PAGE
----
News of Kett's rebellion spread throughout East Anglia, and sympathetic revolts broke out across the entire region.
The government sent an army to deal with the rebels, under the leadership of the Marquis of Northampton. The royal army, perhaps surprisingly, was soundly beaten by the rebels under Kett's command. Kett held Norwich and a large swath of the countryside surrounding the city. The government had to act before the rebellion took an even greater hold. They sent a new, much larger army, under the Earl of Warwick.
Warwick's army defeated the rebels after a bloody fight, and forced them out of the city, back to Mousehold Heath. But Warwick lacked the manpower to take on the rebel force in an open battle. He found himself trapped inside Norwich, a prisoner inside the city walls.
Reminders of these bloody days are everywhere in Norwich. The Earl had his cavalry stable their horses in The Halls, formerly a Dominican friary. He himself made his headquarters in the house of Augustine Steward, a wealthy merchant. A game of cat and mouse ensued. Each night the rebels would sneak into the city, seize food and supplies, and waylay government soldiers.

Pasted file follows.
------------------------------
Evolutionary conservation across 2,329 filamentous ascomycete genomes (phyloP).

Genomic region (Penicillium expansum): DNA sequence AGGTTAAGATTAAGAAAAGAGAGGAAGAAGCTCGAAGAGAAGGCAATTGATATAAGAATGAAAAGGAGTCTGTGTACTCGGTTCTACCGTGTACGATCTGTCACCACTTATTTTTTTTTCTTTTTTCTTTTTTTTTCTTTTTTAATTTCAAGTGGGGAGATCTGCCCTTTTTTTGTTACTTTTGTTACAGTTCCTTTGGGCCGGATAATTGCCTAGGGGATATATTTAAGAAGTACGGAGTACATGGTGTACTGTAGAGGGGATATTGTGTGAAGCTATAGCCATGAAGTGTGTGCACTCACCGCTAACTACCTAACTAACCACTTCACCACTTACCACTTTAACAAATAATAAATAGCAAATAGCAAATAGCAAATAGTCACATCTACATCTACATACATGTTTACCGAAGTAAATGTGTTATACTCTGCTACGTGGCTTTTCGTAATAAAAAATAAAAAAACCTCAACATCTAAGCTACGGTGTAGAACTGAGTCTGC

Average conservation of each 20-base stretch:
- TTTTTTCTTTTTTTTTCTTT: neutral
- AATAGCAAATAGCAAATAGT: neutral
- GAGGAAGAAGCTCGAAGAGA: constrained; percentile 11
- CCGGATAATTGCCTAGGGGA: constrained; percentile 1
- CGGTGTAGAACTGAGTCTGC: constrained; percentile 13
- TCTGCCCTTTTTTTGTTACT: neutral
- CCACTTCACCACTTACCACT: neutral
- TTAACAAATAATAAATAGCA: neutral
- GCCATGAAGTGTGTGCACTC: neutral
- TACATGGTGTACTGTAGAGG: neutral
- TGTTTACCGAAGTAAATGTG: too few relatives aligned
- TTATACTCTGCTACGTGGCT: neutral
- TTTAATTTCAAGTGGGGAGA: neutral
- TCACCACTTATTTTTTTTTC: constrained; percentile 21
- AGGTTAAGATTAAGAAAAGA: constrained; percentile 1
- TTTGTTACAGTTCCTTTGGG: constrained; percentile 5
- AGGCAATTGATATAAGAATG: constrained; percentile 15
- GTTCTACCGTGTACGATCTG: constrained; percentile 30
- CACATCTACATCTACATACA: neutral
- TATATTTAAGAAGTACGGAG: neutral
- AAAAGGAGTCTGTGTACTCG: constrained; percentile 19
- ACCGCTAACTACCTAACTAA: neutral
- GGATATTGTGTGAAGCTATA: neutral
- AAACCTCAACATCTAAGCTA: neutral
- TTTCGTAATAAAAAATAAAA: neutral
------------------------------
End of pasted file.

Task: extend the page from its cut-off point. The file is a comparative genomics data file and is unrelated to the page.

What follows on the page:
Soon, however, reinforcements arrived, and Warwick had enough manpower to counter-attack, and to defend the city from rebel incursions. Now the rebels were deprived of their supplies, and the tide turned. Kett knew he could not maintain the fight without access to the food stored in Norwich. He decided to gamble everything on one big battle.
On 27 August 1549 Kett's rebels met Warwick's government army at Dussindale, a small valley outside the city. The rebels outnumbered Warwick's army, but they had no cavalry, and that was what sealed their fate. The royal forces were utterly triumphant, killing thousands of rebels and taking thousands more captive.